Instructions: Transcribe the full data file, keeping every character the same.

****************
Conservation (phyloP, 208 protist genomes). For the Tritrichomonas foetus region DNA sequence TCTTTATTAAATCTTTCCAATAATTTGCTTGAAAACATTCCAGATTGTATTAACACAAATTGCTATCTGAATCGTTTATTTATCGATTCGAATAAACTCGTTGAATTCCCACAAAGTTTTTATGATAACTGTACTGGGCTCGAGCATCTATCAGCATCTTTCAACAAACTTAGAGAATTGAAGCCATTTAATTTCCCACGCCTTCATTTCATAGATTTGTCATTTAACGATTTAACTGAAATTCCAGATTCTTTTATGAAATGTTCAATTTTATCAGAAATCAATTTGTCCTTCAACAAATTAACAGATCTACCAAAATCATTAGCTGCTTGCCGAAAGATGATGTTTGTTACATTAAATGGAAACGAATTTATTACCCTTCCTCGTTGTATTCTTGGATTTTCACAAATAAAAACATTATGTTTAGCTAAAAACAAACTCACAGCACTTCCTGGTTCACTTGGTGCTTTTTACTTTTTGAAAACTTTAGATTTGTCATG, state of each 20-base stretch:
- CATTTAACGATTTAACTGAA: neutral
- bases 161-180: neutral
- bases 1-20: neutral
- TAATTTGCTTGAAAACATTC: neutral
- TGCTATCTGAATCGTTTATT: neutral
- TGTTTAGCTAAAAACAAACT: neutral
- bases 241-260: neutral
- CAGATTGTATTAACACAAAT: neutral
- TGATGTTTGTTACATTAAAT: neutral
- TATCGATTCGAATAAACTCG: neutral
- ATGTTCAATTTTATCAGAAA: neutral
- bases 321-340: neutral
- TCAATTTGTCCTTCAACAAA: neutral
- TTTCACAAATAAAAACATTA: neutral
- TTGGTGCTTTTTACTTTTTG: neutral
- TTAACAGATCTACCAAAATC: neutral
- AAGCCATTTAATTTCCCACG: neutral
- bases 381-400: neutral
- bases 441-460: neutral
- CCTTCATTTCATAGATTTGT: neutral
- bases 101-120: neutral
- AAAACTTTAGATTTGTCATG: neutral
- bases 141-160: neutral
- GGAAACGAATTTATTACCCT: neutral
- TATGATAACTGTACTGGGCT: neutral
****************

Conservation (phyloP, 208 protist genomes). For the Tritrichomonas foetus region DNA sequence TCTTTATTAAATCTTTCCAATAATTTGCTTGAAAACATTCCAGATTGTATTAACACAAATTGCTATCTGAATCGTTTATTTATCGATTCGAATAAACTCGTTGAATTCCCACAAAGTTTTTATGATAACTGTACTGGGCTCGAGCATCTATCAGCATCTTTCAACAAACTTAGAGAATTGAAGCCATTTAATTTCCCACGCCTTCATTTCATAGATTTGTCATTTAACGATTTAACTGAAATTCCAGATTCTTTTATGAAATGTTCAATTTTATCAGAAATCAATTTGTCCTTCAACAAATTAACAGATCTACCAAAATCATTAGCTGCTTGCCGAAAGATGATGTTTGTTACATTAAATGGAAACGAATTTATTACCCTTCCTCGTTGTATTCTTGGATTTTCACAAATAAAAACATTATGTTTAGCTAAAAACAAACTCACAGCACTTCCTGGTTCACTTGGTGCTTTTTACTTTTTGAAAACTTTAGATTTGTCATG, state of each 20-base stretch:
- CATTTAACGATTTAACTGAA: neutral
- bases 161-180: neutral
- bases 1-20: neutral
- TAATTTGCTTGAAAACATTC: neutral
- TGCTATCTGAATCGTTTATT: neutral
- TGTTTAGCTAAAAACAAACT: neutral
- bases 241-260: neutral
- CAGATTGTATTAACACAAAT: neutral
- TGATGTTTGTTACATTAAAT: neutral
- TATCGATTCGAATAAACTCG: neutral
- ATGTTCAATTTTATCAGAAA: neutral
- bases 321-340: neutral
- TCAATTTGTCCTTCAACAAA: neutral
- TTTCACAAATAAAAACATTA: neutral
- TTGGTGCTTTTTACTTTTTG: neutral
- TTAACAGATCTACCAAAATC: neutral
- AAGCCATTTAATTTCCCACG: neutral
- bases 381-400: neutral
- bases 441-460: neutral
- CCTTCATTTCATAGATTTGT: neutral
- bases 101-120: neutral
- AAAACTTTAGATTTGTCATG: neutral
- bases 141-160: neutral
- GGAAACGAATTTATTACCCT: neutral
- TATGATAACTGTACTGGGCT: neutral